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Arthroscopic Latarjet Procedure For Recurrence Of Anterior Shoulder Instability After Failed Arhroscopic Bankart Repair

2021 Congress Paper Abstracts

Arthroscopic Latarjet Procedure For Recurrence Of Anterior Shoulder Instability After Failed Arhroscopic Bankart Repair

Manuel Olmos, MD, ARGENTINA Mikaël Chelli, MD, FRANCE Jakub Stefaniak, MD, POLAND David J Saliken, MD FRCSC, CANADA Patrick Gendre, MD, FRANCE Gilles Clowez, MD, FRANCE Pascal Boileau, MD, Prof., FRANCE

Department of Orthopaedic Surgery and Sports Traumatology, iULS (Institut Universitaire Locomoteur & Sport), Hôpital Pasteur 2, University Côte d’Azur, Nice, FRANCE


2021 Congress   Abstract Presentation   4 minutes   Not yet rated

 

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Sports Medicine

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Summary: Revision Arthroscopic Latarjet is an efficient and safe procedure with high rate of return to sport and low complication rate..


Background

Recurrent anterior instability after arthroscopic Bankart repair (ABR) it's a concern and often related to glenoid bone loss. Results of arthroscopic Latarjet in this setting has never been published.

Purpose

To asses clinical and radiological outcomes after revision arthroscopic Latarjet procedure for recurrence of anterior instability after failed arthroscopic Bankart repair.
Study design: Case series; Level of evidence, 4.

Methods

We included all patients undergoing revision of failed Bankart repair with arthroscopic Latarjet. Recurrence, complications and return to sport were assessed. Forty-eight consecutive patients (38 males; mean age 30 years ±9.4, 17-55) were followed for a mean 73 months (±40, 26-150). All patients had recurrent shoulder dislocation (31 cases) or subluxation (17 cases) and apprehension before revision surgery. ISIS score was 5.2 points (±1.9, 1-9). 32 patients had hyperlaxity and 44 were involved in sport practice. Recurrent instability occurred in average 29 months (±35, 3-166) after ABR, whereas revision surgery was performed 59 months (±62, 8-303) after failed ABR. All patients had a Hill-Sachs lesion and 41% had glenoid bone defect > 20% on preoperative imaging studies or during arthroscopy. Button fixation was performed in 36 patients while 12 patients underwent single screw fixation. An associated capsulolabral repair was performed in all, and an additional Hill-Sachs remplissage only in four patients.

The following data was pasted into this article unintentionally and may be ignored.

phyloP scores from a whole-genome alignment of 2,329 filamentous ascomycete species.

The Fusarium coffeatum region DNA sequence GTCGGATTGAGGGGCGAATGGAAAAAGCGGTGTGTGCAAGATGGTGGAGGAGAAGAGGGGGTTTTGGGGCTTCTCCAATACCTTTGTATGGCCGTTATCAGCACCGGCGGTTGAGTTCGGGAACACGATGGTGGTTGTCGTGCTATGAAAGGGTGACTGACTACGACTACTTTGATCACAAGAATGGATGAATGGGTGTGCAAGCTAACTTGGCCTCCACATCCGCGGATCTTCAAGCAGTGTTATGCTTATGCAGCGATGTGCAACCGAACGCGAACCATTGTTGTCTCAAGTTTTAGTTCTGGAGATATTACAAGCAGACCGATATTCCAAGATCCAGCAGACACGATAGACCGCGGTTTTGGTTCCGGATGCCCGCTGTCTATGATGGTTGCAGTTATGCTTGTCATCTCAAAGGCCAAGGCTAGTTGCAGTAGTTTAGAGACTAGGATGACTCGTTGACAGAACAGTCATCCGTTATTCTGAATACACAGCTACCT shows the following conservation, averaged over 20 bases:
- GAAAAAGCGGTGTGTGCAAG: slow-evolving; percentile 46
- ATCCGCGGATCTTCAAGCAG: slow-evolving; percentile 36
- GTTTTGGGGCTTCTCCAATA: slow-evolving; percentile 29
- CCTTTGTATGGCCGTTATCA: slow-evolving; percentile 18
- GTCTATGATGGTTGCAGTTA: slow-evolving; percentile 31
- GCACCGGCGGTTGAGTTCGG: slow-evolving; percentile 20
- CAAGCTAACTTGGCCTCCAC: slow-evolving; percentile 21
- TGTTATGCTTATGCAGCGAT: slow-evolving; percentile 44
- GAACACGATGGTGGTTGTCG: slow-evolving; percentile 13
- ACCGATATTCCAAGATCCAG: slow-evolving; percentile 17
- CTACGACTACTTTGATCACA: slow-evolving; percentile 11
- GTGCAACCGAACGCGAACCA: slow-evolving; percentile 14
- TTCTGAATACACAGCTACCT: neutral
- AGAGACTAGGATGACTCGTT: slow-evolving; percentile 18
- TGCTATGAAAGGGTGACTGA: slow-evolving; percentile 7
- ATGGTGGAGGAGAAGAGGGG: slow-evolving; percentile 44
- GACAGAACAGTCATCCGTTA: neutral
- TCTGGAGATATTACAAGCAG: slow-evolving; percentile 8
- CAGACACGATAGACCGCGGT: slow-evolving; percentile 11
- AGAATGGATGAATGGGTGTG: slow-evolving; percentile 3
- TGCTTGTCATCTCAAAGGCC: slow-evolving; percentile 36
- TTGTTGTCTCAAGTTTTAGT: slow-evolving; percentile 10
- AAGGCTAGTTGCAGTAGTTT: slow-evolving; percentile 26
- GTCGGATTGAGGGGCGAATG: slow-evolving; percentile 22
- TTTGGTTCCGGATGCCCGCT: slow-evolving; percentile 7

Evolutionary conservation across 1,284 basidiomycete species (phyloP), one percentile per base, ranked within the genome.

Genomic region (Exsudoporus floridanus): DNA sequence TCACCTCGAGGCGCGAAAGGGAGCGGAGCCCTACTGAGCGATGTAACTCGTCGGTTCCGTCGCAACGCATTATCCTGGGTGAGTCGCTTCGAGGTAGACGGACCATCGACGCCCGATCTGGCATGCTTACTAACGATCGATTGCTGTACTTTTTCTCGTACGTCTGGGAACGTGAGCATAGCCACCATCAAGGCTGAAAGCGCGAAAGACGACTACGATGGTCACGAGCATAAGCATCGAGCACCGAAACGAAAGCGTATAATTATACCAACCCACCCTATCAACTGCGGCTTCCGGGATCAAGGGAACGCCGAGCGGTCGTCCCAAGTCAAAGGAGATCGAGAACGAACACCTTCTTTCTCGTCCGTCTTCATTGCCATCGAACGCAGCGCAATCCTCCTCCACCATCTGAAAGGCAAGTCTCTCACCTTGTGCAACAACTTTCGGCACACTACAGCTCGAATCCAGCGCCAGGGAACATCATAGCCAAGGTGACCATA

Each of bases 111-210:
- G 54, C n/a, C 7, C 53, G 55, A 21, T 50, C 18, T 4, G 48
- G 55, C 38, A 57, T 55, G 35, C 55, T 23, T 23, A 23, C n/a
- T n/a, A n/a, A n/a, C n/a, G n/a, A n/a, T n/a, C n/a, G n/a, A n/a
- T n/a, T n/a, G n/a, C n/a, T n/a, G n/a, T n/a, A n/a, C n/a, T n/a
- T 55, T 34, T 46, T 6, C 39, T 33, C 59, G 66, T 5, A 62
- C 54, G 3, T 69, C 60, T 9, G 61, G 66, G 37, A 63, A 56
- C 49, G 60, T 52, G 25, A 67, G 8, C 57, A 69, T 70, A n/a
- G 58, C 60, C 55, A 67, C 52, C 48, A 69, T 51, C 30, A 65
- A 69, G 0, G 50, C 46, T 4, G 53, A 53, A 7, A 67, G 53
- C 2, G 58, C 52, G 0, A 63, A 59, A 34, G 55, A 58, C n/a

Results

At final follow-up, no recurrence was observed; 10 patients (21%) had persistent anterior apprehension. Two complications (one temporary musculocutaneous nerve palsy and one infection) were addressed and one reoperation was performed. Mean Walch-Duplay and ROWE score were 80 (±16, 45-100) and 82 (±16, 45-100), respectively. Mean subjective shoulder value (SSV) for daily living (SSVdaily) was 91 (±11, 40-100) while for sport (SSVsport) was 86% (±14, 40-100) . Visual analogue scale (VAS) for pain was 1.1 ± 2. No significant difference was observed in terms of range of motion before revision surgery and at last follow-up. Return to sports was achieved in 98% of cases, but only 19 patients practiced high risk sports. 55% returned to competition level (11/20). Return to sport was faster in those patients practicing sports without risk (5.4 ± 1.5 months vs. 6.7 ± 2 months, P = 0.018). Bone block healed in 88% of cases. Flush positioning was observed in 83% of cases and subequatorial in 44 patients. Single screw fixation technique group had higher incidence of bone block nonunion (33% vs 6%, P = .028) and lateralized bone block (33% vs 6%, P < .001). Bone block migrated in 6 patients before 9 months post-operative. Arthritic changes (Samilson 1, 2 and 3) were observed in 15 patients (31%) but no patient developed osteoarthritis with joint line narrowing (Samilson 4). Overall, 47 patients (98%) were satisfied or very satisfied with the procedure. Persistent anterior apprehension was associated to a lower level of SSVsport (p = 0.038) and bone block nonunion/migration (p = 0.012).

Conclusion

Arthroscopic Latarjet is an efficient and safe procedure for failed ABR, with high rate of return to sport and patients’ satisfaction. The arthroscopic nature of the technique offers the possibility to control bone block position and simultaneously address other associated lesions (labrum detachment, engaging hill-sachs lesion, cuff or biceps tendon lesion).


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